Once again, my dear friend and colleague Vicky shines a light in some of the most pressing issues about teaching in the Trump Era.
In the numerous fields comprising that artistic and cultural field we call “the humanities,” we who self-identify as scholars must constantly be on the defense regarding our own choice of profession. An increasingly corporatized world sees banks encouraging ballerinas and actors to become engineers and botanists instead, and federal agencies such as the CBO actively suggesting reducing federal funding for the Arts and Humanities, since “such programs may not provide social benefits that equal or exceed their costs.”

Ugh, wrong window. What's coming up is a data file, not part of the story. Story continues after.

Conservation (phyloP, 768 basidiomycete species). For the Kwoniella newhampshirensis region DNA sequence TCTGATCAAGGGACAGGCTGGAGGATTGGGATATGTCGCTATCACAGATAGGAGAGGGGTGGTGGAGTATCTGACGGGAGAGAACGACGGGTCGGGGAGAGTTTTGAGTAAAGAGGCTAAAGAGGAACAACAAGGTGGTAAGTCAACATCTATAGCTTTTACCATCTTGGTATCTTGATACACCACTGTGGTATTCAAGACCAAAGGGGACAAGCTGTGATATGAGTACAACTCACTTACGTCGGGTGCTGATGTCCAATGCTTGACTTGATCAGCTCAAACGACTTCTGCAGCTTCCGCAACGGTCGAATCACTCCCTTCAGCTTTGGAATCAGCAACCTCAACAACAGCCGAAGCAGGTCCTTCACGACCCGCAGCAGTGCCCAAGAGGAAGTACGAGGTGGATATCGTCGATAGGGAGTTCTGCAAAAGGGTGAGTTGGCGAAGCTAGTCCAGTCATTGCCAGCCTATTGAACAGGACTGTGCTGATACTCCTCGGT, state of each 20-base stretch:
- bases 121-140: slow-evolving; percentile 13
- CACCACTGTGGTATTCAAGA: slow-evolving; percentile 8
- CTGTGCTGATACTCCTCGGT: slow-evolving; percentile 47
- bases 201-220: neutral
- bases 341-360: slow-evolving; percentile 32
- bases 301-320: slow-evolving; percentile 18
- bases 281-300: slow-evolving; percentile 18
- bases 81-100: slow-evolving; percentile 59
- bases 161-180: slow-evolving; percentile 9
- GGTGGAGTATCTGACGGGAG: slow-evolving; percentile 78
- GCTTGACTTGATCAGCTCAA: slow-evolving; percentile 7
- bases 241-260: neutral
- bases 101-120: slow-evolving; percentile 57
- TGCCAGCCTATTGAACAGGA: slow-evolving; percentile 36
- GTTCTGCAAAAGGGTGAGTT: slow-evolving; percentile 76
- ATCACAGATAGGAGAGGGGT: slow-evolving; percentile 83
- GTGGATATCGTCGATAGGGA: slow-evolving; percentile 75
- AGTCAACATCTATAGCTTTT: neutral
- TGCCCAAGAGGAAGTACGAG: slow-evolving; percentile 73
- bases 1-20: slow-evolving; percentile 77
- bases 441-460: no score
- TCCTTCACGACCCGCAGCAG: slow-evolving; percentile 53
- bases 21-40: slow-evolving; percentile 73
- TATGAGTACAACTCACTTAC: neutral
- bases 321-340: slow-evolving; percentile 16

This cacophony joins with countless other voices in our own lives: those cautioning us about the shrinking opportunities of the academic job market, who gently chastise us for dabbling in a passion instead of pursuing a career that will prove economically viable, and otherwise reminding us that the humanities are not where the dollars – or pounds or euros, among other forms of financial credit – lie. There is no Wall…
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